Colney Hatch Lunatic Asylum

Was this once-magnificent edifice to Victorian philanthropism the final home of Jack the Ripper?

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Colney Hatch Lunatic Asylum

Colney Hatch Lunatic AsylumImage courtesy: Chrstine Matthews (Geograph)

"Housing, Friern Barnet Road, London N11 - geograph.org.uk - 901219" by Christine Matthews - From geograph.org.uk. Licensed under Creative Commons Attribution-Share Alike 2.0 via Wikimedia Commons - http://commons.wikimedia.org/wiki/File:Housing,_Friern_Barnet_Road,_London_N11_-_geograph.org.uk_-_901219.jpg#mediaviewer/File:Housing,_Friern_Barnet_Road,_London_N11_-_geograph.org.uk_-_901219.jpg

Timeline

Colney Hatch Lunatic Asylum once housed 2500 inmates within its walls. Today, like other former asylums, it has been converted into luxury flats - its long decline coming to an end in 1993 when it was finally closed.

When built, it was the largest such asylum in Europe, costing £400,000 and the foundation stone being laid in 1851 by no less a luminary than Prince Albert. It was supposed to herald a new era for mental care, being based on the pioneering work of Dr. Conolly, who had broken with tradition at Hanwell Asylum in Middlesex. There, for the first time, patients were allowed free from restraints such as straitjackets and allowed to do work to stave off boredom and add meaningful impetus to structure to their lives.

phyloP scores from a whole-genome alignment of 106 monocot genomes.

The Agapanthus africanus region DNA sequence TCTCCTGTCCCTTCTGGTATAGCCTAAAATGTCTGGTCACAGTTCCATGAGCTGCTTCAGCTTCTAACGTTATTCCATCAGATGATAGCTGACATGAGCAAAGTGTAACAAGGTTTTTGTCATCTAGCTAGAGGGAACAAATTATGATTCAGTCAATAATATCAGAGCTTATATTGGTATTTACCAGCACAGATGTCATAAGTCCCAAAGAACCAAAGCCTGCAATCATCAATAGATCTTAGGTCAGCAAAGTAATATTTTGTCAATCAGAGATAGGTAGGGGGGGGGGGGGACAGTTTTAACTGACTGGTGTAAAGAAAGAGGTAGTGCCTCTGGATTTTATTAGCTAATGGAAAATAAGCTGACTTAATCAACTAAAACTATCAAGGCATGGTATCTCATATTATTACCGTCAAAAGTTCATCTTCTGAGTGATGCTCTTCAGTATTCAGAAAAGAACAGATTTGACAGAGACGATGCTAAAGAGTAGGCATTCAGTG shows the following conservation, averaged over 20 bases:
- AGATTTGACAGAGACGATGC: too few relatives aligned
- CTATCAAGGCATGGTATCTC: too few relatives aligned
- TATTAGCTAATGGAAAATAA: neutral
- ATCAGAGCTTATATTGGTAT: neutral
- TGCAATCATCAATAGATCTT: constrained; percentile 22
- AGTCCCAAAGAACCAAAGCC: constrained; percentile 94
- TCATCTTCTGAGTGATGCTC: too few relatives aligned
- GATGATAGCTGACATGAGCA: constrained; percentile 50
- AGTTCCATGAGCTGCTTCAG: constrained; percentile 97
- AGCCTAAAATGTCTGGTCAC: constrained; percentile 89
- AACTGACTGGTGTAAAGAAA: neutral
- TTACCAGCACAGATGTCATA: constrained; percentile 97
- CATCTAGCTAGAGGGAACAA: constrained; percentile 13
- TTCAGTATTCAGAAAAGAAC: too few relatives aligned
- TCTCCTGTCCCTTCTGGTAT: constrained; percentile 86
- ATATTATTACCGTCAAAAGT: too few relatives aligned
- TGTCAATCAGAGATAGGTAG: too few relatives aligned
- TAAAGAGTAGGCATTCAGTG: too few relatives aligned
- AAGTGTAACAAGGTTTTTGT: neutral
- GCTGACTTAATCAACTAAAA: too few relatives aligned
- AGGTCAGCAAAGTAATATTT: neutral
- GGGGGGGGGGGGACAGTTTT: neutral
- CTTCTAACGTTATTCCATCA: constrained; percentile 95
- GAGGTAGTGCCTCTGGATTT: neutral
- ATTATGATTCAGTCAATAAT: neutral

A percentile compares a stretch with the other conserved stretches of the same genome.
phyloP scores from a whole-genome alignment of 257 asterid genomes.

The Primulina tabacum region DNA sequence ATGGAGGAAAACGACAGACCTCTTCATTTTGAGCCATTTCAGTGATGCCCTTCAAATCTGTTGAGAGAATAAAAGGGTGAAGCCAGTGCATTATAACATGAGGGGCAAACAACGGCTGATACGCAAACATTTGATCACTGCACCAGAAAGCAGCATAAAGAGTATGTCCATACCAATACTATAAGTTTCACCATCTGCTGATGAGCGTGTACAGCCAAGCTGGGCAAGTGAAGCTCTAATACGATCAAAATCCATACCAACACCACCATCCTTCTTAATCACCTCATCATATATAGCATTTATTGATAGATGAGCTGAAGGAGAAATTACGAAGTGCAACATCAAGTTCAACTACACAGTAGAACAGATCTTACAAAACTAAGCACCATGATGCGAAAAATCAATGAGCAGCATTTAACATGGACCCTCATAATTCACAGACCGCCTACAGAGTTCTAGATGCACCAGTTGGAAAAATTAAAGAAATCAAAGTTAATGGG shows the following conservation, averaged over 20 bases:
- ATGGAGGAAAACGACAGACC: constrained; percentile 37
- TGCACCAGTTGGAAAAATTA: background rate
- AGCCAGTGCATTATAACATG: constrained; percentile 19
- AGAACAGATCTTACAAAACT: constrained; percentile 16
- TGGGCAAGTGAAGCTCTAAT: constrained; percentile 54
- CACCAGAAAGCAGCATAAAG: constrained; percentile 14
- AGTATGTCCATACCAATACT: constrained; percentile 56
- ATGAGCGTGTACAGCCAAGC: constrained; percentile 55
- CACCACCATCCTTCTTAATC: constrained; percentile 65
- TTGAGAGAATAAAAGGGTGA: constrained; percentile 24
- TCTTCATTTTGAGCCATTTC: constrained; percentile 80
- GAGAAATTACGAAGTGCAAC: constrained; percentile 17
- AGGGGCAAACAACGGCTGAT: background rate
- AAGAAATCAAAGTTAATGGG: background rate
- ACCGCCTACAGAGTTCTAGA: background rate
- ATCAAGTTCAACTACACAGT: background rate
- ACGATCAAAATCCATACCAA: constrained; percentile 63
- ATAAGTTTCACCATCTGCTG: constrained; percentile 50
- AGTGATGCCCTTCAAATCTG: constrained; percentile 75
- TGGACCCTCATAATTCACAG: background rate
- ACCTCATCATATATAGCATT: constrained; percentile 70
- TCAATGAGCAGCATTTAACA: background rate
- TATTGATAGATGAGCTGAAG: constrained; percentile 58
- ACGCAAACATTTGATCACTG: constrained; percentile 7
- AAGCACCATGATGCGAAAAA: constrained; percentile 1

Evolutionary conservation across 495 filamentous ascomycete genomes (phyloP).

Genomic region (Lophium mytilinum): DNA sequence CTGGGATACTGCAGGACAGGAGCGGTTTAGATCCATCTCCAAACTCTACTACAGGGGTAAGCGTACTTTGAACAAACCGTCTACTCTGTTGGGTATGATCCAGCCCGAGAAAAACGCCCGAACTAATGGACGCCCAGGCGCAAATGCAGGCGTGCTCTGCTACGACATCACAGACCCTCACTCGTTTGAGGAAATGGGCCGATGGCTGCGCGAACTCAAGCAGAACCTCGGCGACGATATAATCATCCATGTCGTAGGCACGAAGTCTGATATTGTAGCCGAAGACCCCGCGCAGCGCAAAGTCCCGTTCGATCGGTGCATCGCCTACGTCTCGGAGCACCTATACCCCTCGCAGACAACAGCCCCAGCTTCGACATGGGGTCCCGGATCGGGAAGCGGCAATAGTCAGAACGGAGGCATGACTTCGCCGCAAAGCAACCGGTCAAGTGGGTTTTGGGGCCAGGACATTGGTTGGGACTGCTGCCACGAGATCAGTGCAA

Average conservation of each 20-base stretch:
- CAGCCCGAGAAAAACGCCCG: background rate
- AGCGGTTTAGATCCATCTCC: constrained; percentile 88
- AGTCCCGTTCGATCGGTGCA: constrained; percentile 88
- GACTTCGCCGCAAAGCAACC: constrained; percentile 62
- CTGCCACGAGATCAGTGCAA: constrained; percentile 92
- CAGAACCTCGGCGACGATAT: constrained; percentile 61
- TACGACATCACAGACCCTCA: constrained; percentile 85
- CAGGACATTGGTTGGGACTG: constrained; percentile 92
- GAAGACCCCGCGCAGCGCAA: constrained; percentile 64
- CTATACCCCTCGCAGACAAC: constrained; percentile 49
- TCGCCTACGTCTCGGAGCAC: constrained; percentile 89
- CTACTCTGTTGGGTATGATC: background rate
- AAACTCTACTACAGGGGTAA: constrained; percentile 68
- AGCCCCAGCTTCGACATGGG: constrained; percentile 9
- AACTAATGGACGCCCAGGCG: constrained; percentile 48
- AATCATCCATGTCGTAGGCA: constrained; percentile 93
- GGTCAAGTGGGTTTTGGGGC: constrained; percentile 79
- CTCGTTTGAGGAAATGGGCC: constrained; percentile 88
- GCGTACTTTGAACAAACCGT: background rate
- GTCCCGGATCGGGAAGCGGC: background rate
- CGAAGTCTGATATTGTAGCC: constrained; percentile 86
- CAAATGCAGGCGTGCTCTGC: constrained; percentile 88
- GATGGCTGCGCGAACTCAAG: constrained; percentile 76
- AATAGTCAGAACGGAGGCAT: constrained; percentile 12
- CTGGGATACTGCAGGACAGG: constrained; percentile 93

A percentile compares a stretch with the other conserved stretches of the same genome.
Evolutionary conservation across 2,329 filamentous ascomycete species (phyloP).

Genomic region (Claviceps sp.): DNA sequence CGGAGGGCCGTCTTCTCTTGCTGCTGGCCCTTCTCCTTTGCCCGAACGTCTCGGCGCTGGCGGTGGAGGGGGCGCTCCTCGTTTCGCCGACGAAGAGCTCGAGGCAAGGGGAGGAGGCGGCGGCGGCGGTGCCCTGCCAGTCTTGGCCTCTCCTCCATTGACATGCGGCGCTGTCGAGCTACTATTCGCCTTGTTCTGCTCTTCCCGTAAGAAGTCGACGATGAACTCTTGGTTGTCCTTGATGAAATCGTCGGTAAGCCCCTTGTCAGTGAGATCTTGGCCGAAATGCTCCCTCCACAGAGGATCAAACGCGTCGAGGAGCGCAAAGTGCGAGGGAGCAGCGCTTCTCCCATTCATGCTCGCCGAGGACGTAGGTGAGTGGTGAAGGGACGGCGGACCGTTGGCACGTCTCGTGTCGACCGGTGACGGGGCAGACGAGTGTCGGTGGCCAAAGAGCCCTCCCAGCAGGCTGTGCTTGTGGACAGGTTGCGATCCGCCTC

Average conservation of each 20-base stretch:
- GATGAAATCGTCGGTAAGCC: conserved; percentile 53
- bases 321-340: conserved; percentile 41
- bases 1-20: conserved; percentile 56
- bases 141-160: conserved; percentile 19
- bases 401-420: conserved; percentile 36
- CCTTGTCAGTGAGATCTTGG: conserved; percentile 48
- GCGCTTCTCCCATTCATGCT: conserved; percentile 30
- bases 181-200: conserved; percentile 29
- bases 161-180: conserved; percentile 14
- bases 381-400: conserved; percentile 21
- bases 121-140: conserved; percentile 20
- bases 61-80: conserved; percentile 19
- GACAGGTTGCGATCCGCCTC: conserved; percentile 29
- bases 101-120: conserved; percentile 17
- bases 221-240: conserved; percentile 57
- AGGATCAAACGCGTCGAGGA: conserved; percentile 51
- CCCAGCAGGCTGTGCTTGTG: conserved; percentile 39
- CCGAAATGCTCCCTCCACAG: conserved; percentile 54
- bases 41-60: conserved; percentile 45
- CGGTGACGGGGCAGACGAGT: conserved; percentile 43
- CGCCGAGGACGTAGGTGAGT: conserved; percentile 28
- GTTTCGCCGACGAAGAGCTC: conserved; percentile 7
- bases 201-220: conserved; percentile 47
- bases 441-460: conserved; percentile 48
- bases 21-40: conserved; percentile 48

The building's colossal size - the frontage was 1884 feet in length and there were 6 miles of corridors - show how ambitious the scale of the project was, but demand for places soon outstripped capacity. Designed to house 1000 patients, the site was extended rapidly and by end of the decade it held 2000.

With the sheer number of patients, the standards the asylum was supposed to upkeep began to flag. Unable to cope with the volume of patients, staff began to resort to the use of straitjackets and restraints. Still the problem grew.

By 1898, 2500 patients lived on the site - many in temporary wooden outhouses which had been built in the grounds. In 1903, a fire swept through 5 of these wooden wards, killing 52 patients.

For students of the weird, the most interesting patient was probably†Aaron Kosminski - a suspect in the notorious crimes of Jack the Ripper who was incarcerated at Colney Hatch for 3 years in the 1880s.

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Author: Ian Freud   |  Last updated: 22nd September 2014 | © Weird Island 2010-2017
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